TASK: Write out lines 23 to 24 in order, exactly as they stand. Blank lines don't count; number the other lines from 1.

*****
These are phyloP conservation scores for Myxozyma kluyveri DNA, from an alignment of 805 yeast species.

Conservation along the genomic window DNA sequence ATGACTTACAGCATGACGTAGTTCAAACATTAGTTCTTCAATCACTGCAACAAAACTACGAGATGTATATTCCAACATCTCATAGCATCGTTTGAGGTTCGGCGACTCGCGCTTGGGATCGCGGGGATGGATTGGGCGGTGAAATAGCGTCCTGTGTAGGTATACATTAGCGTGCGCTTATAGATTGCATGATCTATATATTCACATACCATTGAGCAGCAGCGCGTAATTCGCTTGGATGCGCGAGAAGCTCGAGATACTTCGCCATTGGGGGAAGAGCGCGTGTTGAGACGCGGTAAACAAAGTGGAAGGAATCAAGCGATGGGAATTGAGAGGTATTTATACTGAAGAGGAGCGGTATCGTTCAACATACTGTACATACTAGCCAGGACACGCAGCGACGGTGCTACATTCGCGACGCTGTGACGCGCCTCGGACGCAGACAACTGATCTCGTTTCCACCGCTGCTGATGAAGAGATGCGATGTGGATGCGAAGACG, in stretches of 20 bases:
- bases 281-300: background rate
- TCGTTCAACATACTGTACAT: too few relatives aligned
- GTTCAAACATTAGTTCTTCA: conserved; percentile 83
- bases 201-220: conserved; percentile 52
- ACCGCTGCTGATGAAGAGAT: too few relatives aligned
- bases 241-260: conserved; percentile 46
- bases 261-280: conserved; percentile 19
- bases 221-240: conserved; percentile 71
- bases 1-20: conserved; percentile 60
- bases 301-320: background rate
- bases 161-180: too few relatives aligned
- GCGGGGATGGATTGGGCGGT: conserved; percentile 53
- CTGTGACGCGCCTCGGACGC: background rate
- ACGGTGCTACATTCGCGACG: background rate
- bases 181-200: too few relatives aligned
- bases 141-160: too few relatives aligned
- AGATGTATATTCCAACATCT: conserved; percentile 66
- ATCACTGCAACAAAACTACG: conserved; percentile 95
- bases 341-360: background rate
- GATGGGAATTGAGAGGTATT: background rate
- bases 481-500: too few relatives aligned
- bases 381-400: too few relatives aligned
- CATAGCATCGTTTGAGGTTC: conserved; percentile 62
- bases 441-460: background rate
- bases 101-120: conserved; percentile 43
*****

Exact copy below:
- bases 481-500: too few relatives aligned
- bases 381-400: too few relatives aligned